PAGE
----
Some Anne Arundel County school board members are concerned about proposals to allow students and staff to use social media. Board members on Wednesday asked questions about everything from potential age restrictions to what social media sites students and staff would be able to access.
They said they were concerned, among other things, about contact between employees and students on social media, and potential liabilities the school system could face.
School officials assured the board the proposed changes aren't meant to allow students to socialize in the classroom.
"People immediately think we're opening Facebook and Twitter to all of our students," said Laurie Pritchard, director of legal services for the school system. "We want to assure the public that is not the case at this time. We will check to make sure there is a clear educational benefit."
Under the proposed regulations, the school system would provide access to certain social media sites, which a committee would have to designate as "appropriate" for instructional purposes. Sites would be publicized and updated.
The school system would reserve the right to discontinue access to any social media site, or provide access to additional sites. School officials would have access to those sites and could regulate their use.
"We're not looking at open access to Facebook," Arlen Liverman, deputy superintendent of schools, said during the board meeting in Annapolis.
Students caught misusing social media could be reported to the Office of Investigations. If the misuse involved the safety or security of a student or staff member, the Office of School Security would be notified.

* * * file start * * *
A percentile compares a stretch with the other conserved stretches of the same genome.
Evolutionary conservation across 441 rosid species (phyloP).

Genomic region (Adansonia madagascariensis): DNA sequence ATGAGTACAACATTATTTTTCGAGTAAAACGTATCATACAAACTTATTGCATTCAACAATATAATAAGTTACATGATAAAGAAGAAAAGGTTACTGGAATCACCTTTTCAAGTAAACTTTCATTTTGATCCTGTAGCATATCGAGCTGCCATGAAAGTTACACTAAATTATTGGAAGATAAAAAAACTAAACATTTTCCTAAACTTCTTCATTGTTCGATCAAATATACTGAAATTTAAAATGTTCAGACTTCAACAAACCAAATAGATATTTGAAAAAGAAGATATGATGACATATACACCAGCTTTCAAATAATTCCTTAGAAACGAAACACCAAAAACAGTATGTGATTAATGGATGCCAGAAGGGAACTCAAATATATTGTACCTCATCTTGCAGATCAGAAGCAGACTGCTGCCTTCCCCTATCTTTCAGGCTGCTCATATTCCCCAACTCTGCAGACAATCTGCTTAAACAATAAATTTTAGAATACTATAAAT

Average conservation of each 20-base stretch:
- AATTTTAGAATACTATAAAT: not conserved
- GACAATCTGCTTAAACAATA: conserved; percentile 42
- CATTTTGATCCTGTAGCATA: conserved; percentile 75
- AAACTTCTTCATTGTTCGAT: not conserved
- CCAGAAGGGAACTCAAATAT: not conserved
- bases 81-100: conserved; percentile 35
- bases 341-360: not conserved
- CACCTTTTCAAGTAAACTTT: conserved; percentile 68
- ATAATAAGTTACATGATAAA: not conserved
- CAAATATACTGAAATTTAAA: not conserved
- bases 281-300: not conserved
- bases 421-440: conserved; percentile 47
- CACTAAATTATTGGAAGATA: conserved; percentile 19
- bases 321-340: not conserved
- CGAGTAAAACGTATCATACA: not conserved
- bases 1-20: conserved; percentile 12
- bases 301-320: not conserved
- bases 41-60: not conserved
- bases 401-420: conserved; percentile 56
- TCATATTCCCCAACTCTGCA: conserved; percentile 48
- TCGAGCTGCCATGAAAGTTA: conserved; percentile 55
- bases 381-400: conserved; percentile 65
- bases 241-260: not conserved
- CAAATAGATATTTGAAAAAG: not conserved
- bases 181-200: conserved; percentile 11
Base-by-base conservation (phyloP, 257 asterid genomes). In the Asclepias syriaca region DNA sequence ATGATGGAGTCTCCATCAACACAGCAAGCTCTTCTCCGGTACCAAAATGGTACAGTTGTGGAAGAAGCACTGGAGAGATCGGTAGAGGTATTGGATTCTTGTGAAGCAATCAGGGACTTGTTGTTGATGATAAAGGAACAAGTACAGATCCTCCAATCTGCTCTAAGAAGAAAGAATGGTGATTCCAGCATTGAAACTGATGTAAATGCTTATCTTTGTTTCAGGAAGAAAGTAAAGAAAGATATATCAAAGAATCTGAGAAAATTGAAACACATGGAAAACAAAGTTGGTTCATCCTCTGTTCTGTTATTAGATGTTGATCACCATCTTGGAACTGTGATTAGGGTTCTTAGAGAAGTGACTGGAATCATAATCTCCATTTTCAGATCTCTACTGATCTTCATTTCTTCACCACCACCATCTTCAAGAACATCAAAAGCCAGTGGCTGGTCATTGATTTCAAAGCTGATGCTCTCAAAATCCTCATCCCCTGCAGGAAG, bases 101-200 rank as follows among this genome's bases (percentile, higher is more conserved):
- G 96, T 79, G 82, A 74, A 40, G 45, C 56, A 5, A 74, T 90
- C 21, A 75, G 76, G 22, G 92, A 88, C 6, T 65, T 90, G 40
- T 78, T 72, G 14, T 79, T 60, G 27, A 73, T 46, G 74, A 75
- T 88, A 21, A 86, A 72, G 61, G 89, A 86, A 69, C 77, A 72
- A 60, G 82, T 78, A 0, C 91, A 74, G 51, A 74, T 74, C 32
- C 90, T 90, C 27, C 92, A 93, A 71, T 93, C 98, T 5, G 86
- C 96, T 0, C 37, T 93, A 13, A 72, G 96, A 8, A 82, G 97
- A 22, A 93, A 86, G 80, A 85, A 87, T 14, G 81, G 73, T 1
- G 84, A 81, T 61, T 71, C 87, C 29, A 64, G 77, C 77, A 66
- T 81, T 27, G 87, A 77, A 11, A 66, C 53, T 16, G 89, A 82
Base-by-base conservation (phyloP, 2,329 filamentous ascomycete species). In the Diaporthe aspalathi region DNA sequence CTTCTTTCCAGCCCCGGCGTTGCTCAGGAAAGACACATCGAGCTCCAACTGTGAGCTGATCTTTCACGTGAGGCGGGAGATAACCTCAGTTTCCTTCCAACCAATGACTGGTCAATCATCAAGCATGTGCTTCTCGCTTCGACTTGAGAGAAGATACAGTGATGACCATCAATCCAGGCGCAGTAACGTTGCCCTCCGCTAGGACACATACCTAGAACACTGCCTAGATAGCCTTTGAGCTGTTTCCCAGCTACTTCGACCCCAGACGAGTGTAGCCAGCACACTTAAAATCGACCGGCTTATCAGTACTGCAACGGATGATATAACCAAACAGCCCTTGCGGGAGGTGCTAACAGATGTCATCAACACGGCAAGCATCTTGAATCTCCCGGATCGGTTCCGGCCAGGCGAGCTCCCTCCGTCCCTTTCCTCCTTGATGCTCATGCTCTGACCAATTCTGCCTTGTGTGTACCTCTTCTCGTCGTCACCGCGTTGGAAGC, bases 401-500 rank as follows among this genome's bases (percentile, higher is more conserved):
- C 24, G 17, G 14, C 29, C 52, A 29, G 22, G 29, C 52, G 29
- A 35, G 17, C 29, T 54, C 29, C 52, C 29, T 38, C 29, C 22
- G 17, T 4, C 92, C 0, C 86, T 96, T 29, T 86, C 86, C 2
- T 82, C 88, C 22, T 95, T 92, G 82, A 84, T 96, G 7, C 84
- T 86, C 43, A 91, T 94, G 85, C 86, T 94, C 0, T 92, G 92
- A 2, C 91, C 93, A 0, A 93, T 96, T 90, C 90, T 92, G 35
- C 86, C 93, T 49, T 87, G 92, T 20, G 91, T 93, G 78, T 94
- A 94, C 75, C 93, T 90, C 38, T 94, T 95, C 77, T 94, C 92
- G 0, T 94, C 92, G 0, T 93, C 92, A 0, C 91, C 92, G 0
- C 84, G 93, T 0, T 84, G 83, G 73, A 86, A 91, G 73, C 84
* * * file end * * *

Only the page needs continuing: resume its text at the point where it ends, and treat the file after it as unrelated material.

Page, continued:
Administrators would be required to report misuse to the Office of Safe and Orderly Schools. Police could be contacted if students are caught performing delinquent acts.
Violators would face disciplinary action, including suspension or expulsion.
Employees interested in developing a school-related social media presence would have to receive permission from their administrators or supervisors, who would have access to the site. Those sites also would offer parents, guardians and students general access to the site.
The regulations prohibit employees from using social media to demean, condemn, berate, embarrass, defame, harass, incite violence or bully others. Employees also would be required to maintain the privacy of personal student records.
To communicate with students, employees would have to get written authorization from their parents or guardians. Employees would be prohibited from conducting personal use of social media sites during work hours or on county school devices.
The regulations offer other rules for employees, who would be:
--Prohibited from posting photos of students on their personal social media sites. --Barred from using their personal social media presence to act as a representative of the county school system. --Prohibited from posting photos of their co-workers on personal social media sites without their consent.
Employees would face disciplinary actions, including possible dismissal, if they violated the regulations.
Board member Stacy Korbelak was concerned about using Facebook, which doesn't allow people to sign up unless they are at least 13 years old, for school assignments.
"I don't want to see middle schools use Facebook for class if kids can't use it," she said.
Korbelak questioned prohibiting students from using social media to accept personal invitations from staff members, saying a teacher could set up a Facebook page for a school's drama club, for instance, and not be able to invite students to join.
Fellow board member Deborah Ritchie, however, said that would be a group invitation -- not a personal invitation.
School board President Andrew Pruski was concerned about the impact the new regulations would have on the schools' Internet bandwidth.
The policies and regulations are subject to a 30-day public comment period before the school board will hear them for second and third readings. The regulations would have to be approved by schools Superintendent Kevin M. Maxwell.
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